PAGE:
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LONDON — The Conservative party has been signalling for more than a year its plan to destroy the Labour Party.
Today, Prime Minister Theresa May sprung the trap.
With Labour at just 23% in the polls, on course to lose all but 159 seats in the Commons, we might be looking at the historic end of Labour as a functioning organ of government in Britain and the beginning of a generation of one-party Conservative rule.
The only surprising aspect is how well telegraphed May's plan was, and the compliancy with which Labour leader Jeremy Corbyn and his supporters went along with it.
Even under former PM David Cameron, the Tory plan for Labour was clear as early as 2015: Steal as much of the centre-left rhetoric as possible, and let Labour wander off into the wilderness of left-wing infighting.
The Conservatives took a number of policies from the traditional left playbook, such as increasing the minimum wage to £7.20 (£9.15 in London), keeping the working tax credit (a Labour demand), increasing council tax by 2%, a new 0.5% employment tax to fund apprentice training, no cuts to the police budget (a key Corbyn demand), increasing government-funded childcare provision to 30 hours per week (more than Labour offered at the last election), and an armed response to the fascism of Islamic State (Labour MP Hilary Benn's position).
You could argue that the government only did these things because of Labour pressure. But that's the problem with losing general elections — you only get credit for the arguments, not the actual policies.
In July of last year, new PM Theresa May doubled down on the Blairite centre. She promised to put the government "at the service of working people" with workers' and consumers' representatives on company boards, and binding shareholder votes on corporate pay every year. She hasn't delivered any of that, but that is not the point.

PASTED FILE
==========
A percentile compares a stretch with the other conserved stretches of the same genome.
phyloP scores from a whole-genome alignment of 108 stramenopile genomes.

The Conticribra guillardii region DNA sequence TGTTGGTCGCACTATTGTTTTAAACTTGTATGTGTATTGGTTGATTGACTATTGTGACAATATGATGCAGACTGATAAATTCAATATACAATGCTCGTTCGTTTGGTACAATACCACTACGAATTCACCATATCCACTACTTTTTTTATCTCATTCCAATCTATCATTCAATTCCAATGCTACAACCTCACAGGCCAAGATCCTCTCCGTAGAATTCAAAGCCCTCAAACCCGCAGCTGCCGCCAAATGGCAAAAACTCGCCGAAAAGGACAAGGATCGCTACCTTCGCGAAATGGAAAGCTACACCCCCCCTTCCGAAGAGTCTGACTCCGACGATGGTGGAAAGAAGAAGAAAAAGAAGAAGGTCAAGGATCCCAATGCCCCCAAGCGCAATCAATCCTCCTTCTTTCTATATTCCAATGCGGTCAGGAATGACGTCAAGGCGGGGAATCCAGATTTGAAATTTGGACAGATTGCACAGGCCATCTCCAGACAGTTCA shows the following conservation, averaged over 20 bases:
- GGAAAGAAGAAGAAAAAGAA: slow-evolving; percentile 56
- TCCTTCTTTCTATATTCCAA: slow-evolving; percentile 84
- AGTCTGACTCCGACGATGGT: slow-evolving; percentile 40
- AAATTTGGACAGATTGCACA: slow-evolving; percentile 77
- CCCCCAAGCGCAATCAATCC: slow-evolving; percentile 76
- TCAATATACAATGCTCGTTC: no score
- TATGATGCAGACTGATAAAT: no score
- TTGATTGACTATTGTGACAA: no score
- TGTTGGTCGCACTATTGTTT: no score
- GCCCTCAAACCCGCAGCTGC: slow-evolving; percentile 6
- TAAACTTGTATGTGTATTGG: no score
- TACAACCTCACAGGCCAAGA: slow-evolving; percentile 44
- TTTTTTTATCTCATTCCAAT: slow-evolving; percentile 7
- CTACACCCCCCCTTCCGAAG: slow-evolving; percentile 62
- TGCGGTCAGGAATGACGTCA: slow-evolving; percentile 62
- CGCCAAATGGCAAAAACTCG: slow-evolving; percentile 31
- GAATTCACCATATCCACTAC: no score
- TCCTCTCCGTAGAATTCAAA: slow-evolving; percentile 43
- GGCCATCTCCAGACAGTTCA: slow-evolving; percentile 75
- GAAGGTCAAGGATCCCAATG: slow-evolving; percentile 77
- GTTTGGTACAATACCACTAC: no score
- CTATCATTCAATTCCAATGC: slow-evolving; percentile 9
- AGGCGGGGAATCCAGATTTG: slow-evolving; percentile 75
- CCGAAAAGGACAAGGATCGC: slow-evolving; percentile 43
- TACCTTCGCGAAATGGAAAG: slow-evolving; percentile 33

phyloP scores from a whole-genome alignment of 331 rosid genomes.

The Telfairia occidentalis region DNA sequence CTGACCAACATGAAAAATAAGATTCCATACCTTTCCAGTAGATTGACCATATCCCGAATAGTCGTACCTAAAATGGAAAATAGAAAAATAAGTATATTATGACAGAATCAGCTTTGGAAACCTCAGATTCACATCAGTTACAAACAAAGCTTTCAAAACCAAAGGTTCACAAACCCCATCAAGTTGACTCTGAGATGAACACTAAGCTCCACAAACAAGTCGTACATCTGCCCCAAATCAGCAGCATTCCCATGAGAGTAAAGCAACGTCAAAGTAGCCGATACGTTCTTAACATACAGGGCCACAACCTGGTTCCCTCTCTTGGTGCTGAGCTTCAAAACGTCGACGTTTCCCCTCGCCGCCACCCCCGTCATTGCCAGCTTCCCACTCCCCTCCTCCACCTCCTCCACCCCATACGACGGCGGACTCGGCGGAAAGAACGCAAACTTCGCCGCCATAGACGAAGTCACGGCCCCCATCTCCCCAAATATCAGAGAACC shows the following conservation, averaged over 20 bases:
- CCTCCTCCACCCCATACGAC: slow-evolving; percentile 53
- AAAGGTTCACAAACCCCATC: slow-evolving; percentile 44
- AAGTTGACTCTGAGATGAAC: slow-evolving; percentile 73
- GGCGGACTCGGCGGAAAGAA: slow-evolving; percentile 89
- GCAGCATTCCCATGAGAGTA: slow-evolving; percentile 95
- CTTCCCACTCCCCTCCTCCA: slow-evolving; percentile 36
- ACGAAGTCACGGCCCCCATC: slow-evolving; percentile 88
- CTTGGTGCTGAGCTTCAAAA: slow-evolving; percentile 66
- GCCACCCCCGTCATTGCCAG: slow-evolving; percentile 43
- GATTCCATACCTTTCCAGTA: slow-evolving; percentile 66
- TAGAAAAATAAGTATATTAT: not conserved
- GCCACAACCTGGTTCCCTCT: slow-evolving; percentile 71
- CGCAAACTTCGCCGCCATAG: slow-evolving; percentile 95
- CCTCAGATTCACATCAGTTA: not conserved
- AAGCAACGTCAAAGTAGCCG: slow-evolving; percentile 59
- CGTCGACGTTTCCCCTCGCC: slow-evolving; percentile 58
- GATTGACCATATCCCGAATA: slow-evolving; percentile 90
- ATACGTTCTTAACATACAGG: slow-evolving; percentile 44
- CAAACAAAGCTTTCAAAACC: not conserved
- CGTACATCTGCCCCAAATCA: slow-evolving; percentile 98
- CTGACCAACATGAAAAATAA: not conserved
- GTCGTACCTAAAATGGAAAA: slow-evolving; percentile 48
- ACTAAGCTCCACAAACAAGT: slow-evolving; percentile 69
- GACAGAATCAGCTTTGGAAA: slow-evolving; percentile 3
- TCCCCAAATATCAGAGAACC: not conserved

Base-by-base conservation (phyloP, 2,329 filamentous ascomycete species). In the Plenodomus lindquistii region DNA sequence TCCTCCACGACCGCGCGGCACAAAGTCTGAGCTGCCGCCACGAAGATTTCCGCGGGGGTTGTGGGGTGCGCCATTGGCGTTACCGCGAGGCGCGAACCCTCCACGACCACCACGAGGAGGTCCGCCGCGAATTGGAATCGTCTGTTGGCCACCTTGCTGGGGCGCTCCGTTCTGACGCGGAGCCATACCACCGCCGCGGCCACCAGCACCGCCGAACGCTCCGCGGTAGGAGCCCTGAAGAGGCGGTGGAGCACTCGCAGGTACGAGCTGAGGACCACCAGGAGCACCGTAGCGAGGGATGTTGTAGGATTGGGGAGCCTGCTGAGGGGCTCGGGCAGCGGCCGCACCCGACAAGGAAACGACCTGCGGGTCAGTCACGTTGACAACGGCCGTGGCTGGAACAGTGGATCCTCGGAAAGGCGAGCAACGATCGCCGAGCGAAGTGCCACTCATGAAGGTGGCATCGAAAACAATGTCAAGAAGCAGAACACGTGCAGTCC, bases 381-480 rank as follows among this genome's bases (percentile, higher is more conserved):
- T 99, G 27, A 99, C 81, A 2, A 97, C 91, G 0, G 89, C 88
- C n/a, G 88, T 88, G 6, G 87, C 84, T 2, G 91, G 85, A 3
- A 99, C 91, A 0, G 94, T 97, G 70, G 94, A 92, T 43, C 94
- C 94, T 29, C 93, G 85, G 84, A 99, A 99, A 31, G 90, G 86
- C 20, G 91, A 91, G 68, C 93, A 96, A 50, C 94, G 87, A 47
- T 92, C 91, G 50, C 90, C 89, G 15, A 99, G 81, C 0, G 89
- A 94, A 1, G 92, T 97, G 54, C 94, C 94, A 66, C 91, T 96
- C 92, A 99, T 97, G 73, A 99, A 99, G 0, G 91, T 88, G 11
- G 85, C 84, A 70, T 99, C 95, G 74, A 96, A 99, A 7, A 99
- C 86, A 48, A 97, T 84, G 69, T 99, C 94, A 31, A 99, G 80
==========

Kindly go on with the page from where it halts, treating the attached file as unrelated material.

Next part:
She only had to sound like she might deliver it to scoop votes out of Labour's share.
In December 2016, my colleague Adam Bienkov reported that Labour officials were expecting May to call a snap election in the coming months. Today, Business Insider's sources were proven right. And yet the Labour Party is in the worst state possible to fight a general election, despite months of warnings. The Conservatives, polling at 44%, have a 21-point lead on Labour. Corbyn polls worse than "Not Sure," according to YouGov:
On who would make the best Prime Minister:
Theresa May: 50% (+1)
Jeremy Corbyn: 14% (-2)
Not sure: 36% (+1)
Finally, at the World Economic Forum in January 2017, May gave a Davos-woman speech that was pure Tony Blair. In the minds of ordinary working people, she said, "It means watching as those who prosper seem to play by a different set of rules, while for many life remains a struggle as they get by, but don’t necessarily get on ... at we must heed the underlying feeling that there are some companies, particularly those with a global reach, who are playing by a different set of rules to ordinary, working people. ... That means several things. It means businesses paying their fair share of tax, recognising their obligations and duties to their employees and supply chains, and trading in the right way."
The Conservatives stole the centre ground by borrowing the left-wing rhetoric that used to be the province of the Labour party. Every month they kept at it, Labour sunk further in the polls.
Clearly, at some point between 2015 and now, the Labour Party ought to have realised what was going on. The difficult task would have been for Corbyn to resign in favour of someone younger, fresher, more electable, and more capable of knitting Labour's newly energised left-wing base to that centrist territory. (Even Ed Miliband would be better placed to deliver in a snap election than Corbyn — he added 740,000 votes to Labour's total in the 2015 general election, despite not winning.)
But Labour bucked the big decision.
Offered the choice of a new start, with a new leader, in September 2016, Labour's members went with Corbyn again, on principle.
Tellingly, the Tories were absolutely delighted at the result. They now cheer Corbyn when he stands for Prime Minister's Questions in the Commons, and shout "more, more!" when he stops talking. Corbyn, by contrast, becomes visibly angry, snapping at TV reporters who ask if he takes any personal responsibility for his party's fate.
Now May has pulled the trigger. The trap drops shut on June 8.
Never say never, but it will take a miracle for Labour to escape.
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